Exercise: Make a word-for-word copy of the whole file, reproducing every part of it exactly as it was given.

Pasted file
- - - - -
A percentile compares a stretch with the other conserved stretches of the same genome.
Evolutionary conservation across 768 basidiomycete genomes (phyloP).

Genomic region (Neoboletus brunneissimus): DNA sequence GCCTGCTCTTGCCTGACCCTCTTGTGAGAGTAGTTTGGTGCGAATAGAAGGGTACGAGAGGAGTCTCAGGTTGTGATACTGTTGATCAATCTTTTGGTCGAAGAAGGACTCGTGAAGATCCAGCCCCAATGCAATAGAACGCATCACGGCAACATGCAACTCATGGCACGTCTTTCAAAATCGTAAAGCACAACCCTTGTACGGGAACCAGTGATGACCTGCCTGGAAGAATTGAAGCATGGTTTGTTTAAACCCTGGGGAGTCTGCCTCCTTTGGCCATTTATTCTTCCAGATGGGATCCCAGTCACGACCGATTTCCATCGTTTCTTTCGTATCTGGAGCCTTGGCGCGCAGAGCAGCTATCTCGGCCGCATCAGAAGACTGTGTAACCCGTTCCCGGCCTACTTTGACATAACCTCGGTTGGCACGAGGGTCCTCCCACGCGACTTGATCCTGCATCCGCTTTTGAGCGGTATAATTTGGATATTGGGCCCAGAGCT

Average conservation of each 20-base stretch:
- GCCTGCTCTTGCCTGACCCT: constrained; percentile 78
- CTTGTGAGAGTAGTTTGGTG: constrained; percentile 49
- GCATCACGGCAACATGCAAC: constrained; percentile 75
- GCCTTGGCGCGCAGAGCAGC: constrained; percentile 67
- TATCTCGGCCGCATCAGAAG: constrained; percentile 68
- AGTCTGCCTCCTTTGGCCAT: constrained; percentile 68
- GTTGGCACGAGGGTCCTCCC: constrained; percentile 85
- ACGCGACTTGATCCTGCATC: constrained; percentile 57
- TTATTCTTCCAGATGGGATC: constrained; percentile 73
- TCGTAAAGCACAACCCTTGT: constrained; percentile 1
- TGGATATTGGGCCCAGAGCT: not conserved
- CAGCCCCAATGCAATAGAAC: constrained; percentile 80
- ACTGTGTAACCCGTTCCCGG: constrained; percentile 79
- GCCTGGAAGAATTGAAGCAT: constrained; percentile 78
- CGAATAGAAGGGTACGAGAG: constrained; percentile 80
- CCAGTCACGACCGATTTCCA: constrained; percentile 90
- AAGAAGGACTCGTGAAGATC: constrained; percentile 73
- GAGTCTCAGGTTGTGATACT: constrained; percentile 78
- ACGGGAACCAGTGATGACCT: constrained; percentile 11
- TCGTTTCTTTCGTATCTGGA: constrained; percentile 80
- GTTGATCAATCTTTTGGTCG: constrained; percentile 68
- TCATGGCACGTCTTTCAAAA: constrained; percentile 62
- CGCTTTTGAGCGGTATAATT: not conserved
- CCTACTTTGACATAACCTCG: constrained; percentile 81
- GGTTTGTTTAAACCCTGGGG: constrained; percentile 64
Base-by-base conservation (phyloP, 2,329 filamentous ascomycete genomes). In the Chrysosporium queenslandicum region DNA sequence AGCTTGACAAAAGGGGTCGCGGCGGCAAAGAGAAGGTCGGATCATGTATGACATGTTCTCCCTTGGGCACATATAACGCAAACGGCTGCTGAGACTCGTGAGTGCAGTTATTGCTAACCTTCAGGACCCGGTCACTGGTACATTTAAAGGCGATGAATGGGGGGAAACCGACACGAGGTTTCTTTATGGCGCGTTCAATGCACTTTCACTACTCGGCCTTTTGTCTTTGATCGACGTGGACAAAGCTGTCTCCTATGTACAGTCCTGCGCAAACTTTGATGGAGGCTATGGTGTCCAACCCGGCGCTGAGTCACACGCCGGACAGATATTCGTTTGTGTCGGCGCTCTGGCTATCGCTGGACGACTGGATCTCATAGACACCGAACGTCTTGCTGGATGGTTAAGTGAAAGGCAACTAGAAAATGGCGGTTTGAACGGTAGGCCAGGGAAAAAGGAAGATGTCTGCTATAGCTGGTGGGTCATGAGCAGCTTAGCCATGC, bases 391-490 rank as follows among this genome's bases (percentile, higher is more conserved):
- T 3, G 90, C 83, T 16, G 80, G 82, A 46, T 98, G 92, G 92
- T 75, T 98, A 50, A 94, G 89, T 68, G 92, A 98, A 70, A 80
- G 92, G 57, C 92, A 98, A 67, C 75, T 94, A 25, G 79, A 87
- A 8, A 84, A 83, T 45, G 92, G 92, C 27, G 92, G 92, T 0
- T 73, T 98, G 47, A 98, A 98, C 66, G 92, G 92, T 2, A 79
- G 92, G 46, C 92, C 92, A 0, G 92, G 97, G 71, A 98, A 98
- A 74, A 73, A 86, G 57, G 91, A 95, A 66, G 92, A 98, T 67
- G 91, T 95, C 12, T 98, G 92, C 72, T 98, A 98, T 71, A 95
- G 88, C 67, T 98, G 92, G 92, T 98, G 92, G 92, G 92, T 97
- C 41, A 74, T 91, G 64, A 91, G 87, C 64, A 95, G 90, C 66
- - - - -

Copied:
A percentile compares a stretch with the other conserved stretches of the same genome.
Evolutionary conservation across 768 basidiomycete genomes (phyloP).

Genomic region (Neoboletus brunneissimus): DNA sequence GCCTGCTCTTGCCTGACCCTCTTGTGAGAGTAGTTTGGTGCGAATAGAAGGGTACGAGAGGAGTCTCAGGTTGTGATACTGTTGATCAATCTTTTGGTCGAAGAAGGACTCGTGAAGATCCAGCCCCAATGCAATAGAACGCATCACGGCAACATGCAACTCATGGCACGTCTTTCAAAATCGTAAAGCACAACCCTTGTACGGGAACCAGTGATGACCTGCCTGGAAGAATTGAAGCATGGTTTGTTTAAACCCTGGGGAGTCTGCCTCCTTTGGCCATTTATTCTTCCAGATGGGATCCCAGTCACGACCGATTTCCATCGTTTCTTTCGTATCTGGAGCCTTGGCGCGCAGAGCAGCTATCTCGGCCGCATCAGAAGACTGTGTAACCCGTTCCCGGCCTACTTTGACATAACCTCGGTTGGCACGAGGGTCCTCCCACGCGACTTGATCCTGCATCCGCTTTTGAGCGGTATAATTTGGATATTGGGCCCAGAGCT

Average conservation of each 20-base stretch:
- GCCTGCTCTTGCCTGACCCT: constrained; percentile 78
- CTTGTGAGAGTAGTTTGGTG: constrained; percentile 49
- GCATCACGGCAACATGCAAC: constrained; percentile 75
- GCCTTGGCGCGCAGAGCAGC: constrained; percentile 67
- TATCTCGGCCGCATCAGAAG: constrained; percentile 68
- AGTCTGCCTCCTTTGGCCAT: constrained; percentile 68
- GTTGGCACGAGGGTCCTCCC: constrained; percentile 85
- ACGCGACTTGATCCTGCATC: constrained; percentile 57
- TTATTCTTCCAGATGGGATC: constrained; percentile 73
- TCGTAAAGCACAACCCTTGT: constrained; percentile 1
- TGGATATTGGGCCCAGAGCT: not conserved
- CAGCCCCAATGCAATAGAAC: constrained; percentile 80
- ACTGTGTAACCCGTTCCCGG: constrained; percentile 79
- GCCTGGAAGAATTGAAGCAT: constrained; percentile 78
- CGAATAGAAGGGTACGAGAG: constrained; percentile 80
- CCAGTCACGACCGATTTCCA: constrained; percentile 90
- AAGAAGGACTCGTGAAGATC: constrained; percentile 73
- GAGTCTCAGGTTGTGATACT: constrained; percentile 78
- ACGGGAACCAGTGATGACCT: constrained; percentile 11
- TCGTTTCTTTCGTATCTGGA: constrained; percentile 80
- GTTGATCAATCTTTTGGTCG: constrained; percentile 68
- TCATGGCACGTCTTTCAAAA: constrained; percentile 62
- CGCTTTTGAGCGGTATAATT: not conserved
- CCTACTTTGACATAACCTCG: constrained; percentile 81
- GGTTTGTTTAAACCCTGGGG: constrained; percentile 64
Base-by-base conservation (phyloP, 2,329 filamentous ascomycete genomes). In the Chrysosporium queenslandicum region DNA sequence AGCTTGACAAAAGGGGTCGCGGCGGCAAAGAGAAGGTCGGATCATGTATGACATGTTCTCCCTTGGGCACATATAACGCAAACGGCTGCTGAGACTCGTGAGTGCAGTTATTGCTAACCTTCAGGACCCGGTCACTGGTACATTTAAAGGCGATGAATGGGGGGAAACCGACACGAGGTTTCTTTATGGCGCGTTCAATGCACTTTCACTACTCGGCCTTTTGTCTTTGATCGACGTGGACAAAGCTGTCTCCTATGTACAGTCCTGCGCAAACTTTGATGGAGGCTATGGTGTCCAACCCGGCGCTGAGTCACACGCCGGACAGATATTCGTTTGTGTCGGCGCTCTGGCTATCGCTGGACGACTGGATCTCATAGACACCGAACGTCTTGCTGGATGGTTAAGTGAAAGGCAACTAGAAAATGGCGGTTTGAACGGTAGGCCAGGGAAAAAGGAAGATGTCTGCTATAGCTGGTGGGTCATGAGCAGCTTAGCCATGC, bases 391-490 rank as follows among this genome's bases (percentile, higher is more conserved):
- T 3, G 90, C 83, T 16, G 80, G 82, A 46, T 98, G 92, G 92
- T 75, T 98, A 50, A 94, G 89, T 68, G 92, A 98, A 70, A 80
- G 92, G 57, C 92, A 98, A 67, C 75, T 94, A 25, G 79, A 87
- A 8, A 84, A 83, T 45, G 92, G 92, C 27, G 92, G 92, T 0
- T 73, T 98, G 47, A 98, A 98, C 66, G 92, G 92, T 2, A 79
- G 92, G 46, C 92, C 92, A 0, G 92, G 97, G 71, A 98, A 98
- A 74, A 73, A 86, G 57, G 91, A 95, A 66, G 92, A 98, T 67
- G 91, T 95, C 12, T 98, G 92, C 72, T 98, A 98, T 71, A 95
- G 88, C 67, T 98, G 92, G 92, T 98, G 92, G 92, G 92, T 97
- C 41, A 74, T 91, G 64, A 91, G 87, C 64, A 95, G 90, C 66